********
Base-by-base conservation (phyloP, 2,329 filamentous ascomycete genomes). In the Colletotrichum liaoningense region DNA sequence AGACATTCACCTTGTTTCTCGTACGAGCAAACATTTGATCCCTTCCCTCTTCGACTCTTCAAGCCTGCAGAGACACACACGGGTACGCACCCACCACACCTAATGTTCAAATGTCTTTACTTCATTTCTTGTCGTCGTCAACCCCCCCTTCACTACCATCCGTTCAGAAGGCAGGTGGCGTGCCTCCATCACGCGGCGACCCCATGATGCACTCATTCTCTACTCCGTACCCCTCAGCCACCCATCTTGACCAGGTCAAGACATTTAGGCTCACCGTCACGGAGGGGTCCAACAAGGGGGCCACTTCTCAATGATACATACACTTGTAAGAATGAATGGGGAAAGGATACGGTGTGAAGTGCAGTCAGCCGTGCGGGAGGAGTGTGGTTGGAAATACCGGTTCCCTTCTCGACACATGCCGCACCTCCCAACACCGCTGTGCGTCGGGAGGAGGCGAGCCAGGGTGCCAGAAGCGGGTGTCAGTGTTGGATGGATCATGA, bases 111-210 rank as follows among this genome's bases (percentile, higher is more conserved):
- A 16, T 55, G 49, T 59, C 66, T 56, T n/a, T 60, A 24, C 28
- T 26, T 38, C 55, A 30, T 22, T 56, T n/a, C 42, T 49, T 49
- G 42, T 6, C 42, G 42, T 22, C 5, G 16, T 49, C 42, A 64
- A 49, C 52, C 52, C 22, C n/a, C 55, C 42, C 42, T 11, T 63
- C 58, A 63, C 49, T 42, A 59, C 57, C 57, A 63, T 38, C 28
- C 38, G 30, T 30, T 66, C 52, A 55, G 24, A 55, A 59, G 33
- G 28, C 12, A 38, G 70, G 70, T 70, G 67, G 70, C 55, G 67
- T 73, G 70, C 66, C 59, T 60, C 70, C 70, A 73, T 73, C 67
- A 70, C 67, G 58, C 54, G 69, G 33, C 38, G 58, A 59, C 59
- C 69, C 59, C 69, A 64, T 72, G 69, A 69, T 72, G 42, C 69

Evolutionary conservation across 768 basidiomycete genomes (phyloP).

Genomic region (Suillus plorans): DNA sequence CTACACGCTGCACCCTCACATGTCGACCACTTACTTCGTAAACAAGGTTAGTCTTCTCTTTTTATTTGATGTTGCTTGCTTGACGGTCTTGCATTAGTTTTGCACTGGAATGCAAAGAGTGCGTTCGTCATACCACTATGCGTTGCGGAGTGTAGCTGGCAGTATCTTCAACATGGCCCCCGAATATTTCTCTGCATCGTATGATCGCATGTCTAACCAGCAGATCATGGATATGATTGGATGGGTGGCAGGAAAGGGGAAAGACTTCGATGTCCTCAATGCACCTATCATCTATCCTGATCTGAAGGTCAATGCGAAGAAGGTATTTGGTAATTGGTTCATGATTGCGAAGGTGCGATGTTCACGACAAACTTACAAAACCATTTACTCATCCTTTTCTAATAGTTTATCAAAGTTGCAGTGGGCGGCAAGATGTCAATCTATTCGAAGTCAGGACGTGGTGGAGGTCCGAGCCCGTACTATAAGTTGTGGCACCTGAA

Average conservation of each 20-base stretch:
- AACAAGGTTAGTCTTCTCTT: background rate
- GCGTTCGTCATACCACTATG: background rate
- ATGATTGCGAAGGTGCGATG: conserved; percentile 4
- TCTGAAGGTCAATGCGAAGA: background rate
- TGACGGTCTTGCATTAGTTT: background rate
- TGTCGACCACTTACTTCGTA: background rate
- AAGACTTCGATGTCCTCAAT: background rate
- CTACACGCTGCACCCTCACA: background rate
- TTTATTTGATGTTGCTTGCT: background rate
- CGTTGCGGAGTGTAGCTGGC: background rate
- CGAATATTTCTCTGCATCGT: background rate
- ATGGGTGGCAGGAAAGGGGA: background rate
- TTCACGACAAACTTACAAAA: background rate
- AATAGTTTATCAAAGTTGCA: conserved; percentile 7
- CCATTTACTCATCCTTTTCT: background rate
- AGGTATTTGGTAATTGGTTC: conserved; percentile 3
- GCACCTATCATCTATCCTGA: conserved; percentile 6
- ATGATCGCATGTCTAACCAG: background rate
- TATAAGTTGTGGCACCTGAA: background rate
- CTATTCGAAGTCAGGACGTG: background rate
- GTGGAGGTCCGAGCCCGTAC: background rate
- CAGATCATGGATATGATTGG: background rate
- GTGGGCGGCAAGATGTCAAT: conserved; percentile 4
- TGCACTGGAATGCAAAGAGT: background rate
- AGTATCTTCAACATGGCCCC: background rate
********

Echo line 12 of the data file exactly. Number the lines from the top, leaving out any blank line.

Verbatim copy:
Evolutionary conservation across 768 basidiomycete genomes (phyloP).